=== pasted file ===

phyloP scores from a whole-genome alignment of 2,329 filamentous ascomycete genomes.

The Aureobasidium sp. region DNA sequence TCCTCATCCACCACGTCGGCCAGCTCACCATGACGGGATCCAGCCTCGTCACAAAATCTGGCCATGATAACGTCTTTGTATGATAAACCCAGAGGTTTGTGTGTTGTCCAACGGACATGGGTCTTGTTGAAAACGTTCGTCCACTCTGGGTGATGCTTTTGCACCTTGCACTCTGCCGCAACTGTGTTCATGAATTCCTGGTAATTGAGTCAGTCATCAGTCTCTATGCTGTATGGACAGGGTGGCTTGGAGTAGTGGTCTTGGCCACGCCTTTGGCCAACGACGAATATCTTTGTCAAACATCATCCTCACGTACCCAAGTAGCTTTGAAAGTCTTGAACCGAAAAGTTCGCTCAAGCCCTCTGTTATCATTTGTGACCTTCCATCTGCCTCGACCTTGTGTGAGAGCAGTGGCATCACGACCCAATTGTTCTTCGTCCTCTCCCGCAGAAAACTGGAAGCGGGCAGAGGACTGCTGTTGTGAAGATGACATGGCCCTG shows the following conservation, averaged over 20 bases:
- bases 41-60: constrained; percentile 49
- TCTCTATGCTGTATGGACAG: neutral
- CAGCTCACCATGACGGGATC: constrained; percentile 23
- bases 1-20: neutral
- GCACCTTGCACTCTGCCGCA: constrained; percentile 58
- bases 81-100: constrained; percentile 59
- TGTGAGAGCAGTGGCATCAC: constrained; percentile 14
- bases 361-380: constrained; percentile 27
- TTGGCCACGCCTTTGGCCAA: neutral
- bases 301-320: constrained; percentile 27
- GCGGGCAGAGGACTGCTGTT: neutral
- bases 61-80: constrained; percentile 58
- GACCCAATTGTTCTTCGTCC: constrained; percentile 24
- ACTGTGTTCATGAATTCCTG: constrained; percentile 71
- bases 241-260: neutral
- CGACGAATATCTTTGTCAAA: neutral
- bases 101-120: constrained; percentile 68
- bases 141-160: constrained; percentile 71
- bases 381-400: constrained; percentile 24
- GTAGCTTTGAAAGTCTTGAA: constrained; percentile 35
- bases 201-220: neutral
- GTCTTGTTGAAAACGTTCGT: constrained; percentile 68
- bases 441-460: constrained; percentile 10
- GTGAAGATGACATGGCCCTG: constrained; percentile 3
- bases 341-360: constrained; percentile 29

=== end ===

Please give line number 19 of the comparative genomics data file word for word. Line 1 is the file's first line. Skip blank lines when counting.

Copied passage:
- bases 101-120: constrained; percentile 68